GE Frontload Washer Door Gasket Replacement

After ~5 years of reliable service from our GE Adora front loading washer, the first repair it needed was to replace the torn door gasket. Upon finding a pool of water under the washer, I was rather miffed that the material would fail so catastrophically. However, upon opening the bottom panel, I found the remnants of a Parker pen sitting underneath the washer drum — it probably found its way into the door seal during the spin cycle and ripped a huge hole after being wedged into it.

Some searching around revealed it was a fairly expensive repair to have done, but the gasket could be acquired for under $100. The GE part number for my washer was WH08X10036 and I got it shipped from Amazon for $92.

You’ll need the following tools to do the job:

  • #2 Phillips and straight-slot screw drivers
  • 7 mm nut driver or socket (optional)
  • 13 mm wrench (socket, ideally)
  • A fresh supply of patience

The replacement wasn’t all that hard and took me 2 hours start to finish, including taking all of the pictures! A motivated, mechanically inclined person could probably finish in under an hour. The most difficult aspect of the job is being able to stretch the new seal over the wash drum.

Unplug the washer from the wall socket. This is more than just a safety precaution since we’ll be disconnecting the wiring to the control panel.

Remove the lower front panel (not pictured). There are 3 screws clearly visible from the front on the bottom.

Behind the control panel, remove the three screws holding the molding onto the rear of the control panel. There are two snaps that require it to be gingerly lifted off to avoid breaking them.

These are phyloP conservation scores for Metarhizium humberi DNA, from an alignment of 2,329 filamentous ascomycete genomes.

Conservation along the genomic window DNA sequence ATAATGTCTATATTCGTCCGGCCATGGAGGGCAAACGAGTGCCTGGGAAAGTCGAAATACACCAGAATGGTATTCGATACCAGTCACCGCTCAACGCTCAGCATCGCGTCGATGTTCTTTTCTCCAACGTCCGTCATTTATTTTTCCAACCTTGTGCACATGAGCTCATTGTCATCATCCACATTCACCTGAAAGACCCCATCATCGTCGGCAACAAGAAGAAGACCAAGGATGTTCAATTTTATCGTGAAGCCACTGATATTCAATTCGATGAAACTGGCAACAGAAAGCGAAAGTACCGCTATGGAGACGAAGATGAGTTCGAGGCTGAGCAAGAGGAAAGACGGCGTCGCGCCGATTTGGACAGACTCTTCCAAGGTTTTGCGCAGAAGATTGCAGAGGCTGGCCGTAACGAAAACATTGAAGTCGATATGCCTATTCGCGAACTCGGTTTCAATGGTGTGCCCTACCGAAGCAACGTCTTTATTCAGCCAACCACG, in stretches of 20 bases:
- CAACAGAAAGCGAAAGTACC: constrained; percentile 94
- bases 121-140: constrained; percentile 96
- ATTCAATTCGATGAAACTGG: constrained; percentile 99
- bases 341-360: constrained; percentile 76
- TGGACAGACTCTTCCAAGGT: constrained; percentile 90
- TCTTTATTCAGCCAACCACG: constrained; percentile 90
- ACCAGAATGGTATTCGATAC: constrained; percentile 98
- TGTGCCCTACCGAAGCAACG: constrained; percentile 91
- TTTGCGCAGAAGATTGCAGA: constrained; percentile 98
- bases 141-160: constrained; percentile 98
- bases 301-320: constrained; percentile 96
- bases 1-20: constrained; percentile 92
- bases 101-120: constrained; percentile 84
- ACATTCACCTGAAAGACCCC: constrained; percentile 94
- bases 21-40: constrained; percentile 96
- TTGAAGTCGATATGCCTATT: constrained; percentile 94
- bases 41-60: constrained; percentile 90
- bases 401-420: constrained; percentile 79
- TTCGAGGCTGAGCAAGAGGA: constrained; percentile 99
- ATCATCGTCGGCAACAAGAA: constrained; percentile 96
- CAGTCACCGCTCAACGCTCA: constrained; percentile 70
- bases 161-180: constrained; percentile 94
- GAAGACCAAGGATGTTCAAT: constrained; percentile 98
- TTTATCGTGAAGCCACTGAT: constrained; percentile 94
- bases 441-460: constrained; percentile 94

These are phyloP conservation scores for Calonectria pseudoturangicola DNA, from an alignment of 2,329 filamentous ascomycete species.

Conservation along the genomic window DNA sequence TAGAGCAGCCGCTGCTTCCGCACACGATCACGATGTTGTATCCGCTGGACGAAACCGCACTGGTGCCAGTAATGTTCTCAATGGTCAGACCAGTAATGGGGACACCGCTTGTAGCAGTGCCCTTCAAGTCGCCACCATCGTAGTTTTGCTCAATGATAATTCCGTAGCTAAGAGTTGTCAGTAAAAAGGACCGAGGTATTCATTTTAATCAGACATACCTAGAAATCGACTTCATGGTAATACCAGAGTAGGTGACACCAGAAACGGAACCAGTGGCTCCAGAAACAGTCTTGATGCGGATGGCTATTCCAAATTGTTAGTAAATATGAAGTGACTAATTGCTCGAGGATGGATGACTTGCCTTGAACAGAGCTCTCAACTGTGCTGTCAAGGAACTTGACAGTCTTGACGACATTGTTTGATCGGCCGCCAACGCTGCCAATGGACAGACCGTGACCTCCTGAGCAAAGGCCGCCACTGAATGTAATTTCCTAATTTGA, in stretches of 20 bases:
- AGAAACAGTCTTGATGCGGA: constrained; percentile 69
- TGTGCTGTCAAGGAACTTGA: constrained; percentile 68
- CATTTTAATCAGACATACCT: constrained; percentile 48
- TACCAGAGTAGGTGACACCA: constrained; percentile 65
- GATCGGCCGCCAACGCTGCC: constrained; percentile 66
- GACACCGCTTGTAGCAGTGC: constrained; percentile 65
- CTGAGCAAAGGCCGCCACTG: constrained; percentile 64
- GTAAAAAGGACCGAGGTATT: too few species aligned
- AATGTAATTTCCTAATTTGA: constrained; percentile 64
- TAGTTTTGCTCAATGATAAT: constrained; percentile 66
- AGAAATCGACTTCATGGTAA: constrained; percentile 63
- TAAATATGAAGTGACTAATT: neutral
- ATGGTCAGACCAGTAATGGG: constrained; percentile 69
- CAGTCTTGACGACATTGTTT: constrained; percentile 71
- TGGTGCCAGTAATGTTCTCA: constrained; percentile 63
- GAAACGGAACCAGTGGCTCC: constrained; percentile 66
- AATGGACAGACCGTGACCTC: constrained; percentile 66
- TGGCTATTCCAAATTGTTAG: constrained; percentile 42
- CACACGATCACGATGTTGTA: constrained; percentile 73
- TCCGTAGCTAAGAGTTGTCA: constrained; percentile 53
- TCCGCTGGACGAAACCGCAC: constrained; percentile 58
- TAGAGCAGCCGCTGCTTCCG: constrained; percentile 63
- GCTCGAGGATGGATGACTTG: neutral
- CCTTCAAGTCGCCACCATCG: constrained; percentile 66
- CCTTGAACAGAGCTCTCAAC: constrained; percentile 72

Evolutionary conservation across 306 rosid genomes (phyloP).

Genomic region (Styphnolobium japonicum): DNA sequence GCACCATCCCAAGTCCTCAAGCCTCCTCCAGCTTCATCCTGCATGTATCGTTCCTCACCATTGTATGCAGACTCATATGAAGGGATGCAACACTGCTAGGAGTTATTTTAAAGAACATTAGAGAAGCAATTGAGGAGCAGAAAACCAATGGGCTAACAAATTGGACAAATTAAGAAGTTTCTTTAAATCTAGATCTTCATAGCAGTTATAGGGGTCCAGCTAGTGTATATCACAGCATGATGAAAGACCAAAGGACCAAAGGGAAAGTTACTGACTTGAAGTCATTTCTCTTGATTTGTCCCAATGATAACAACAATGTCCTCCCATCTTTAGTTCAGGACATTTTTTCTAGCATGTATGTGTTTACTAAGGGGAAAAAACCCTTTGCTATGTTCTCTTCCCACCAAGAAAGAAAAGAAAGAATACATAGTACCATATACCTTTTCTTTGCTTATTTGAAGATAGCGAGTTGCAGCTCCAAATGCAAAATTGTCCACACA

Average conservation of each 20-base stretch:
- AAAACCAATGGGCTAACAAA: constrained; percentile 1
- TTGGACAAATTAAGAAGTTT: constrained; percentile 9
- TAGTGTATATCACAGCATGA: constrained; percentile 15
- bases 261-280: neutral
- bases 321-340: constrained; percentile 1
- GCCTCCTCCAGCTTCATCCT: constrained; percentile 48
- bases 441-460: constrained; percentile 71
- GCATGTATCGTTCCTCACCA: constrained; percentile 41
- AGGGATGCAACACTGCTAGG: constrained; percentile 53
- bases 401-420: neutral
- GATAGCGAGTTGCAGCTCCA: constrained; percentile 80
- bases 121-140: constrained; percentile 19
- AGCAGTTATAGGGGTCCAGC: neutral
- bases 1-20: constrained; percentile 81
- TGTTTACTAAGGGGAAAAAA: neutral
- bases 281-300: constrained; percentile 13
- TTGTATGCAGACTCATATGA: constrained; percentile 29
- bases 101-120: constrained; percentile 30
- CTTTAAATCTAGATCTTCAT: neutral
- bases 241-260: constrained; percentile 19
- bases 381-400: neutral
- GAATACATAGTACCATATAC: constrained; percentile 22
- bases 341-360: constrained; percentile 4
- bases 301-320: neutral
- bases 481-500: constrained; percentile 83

Remove the three screws holding faceplate molding.

Nikon D200, ISO 400, ƒ/2.8, 1/125sec, 24mm focal L.

Remove the screws on the top, rear of the machine that hold the top cover on.

Remove the three screws on the rear holding the top cover on.

Nikon D200, ISO 400, ƒ/2.8, 1/250sec, 31mm focal L.

With the screws off, slide the top cover back about 1-2 inches, and it will easily lift of.

Slide the top-cover back and then lift it off.

Nikon D200, ISO 800, ƒ/2.8, 1/125sec, 24mm focal L.

Depress the tab to remove the soap tray. Probably a good time to clean out all the soap scum build up while you have it out.

Remove the soap tray.

Nikon D200, ISO 800, ƒ/2.8, 1/40sec, 24mm focal L.

Remove the screw hiding behind the soap tray.

Remove the screw behind the soap tray.

Nikon D200, ISO 800, ƒ/2.8, 1/45sec, 24mm focal L.

Remove the four screws holding the control panel.

Remove the four screws holding the control panel on.

Nikon D200, ISO 800, ƒ/4.5, 1/125sec, 24mm focal L.

Now the control panel can be removed. Note that there are a couple of tabs that would benefit from not being forced off.

With all 5 control panel screws removed, lift the tabs to remove the panel.

Nikon D200, ISO 800, ƒ/2.8, 1/250sec, 34mm focal L.

Carefully disconnect all of the connector harnesses and take note of where the connections go. It is quite likely yours will not look exactly like mine does. Also, be careful not to touch the electronic components as they are static sensitive.

Alternately, you could get creative and loosely tie the control panel up so that you can get behind it without stressing the wires.

Note the correct placement of all the connectors.

Nikon D200, ISO 1600, ƒ/2.8, 1/90sec, 24mm focal L.

Remove the door latch screws.

Remove the three screws holding the door latch.

Nikon D200, ISO 800, ƒ/2.8, 1/20sec, 35mm focal L.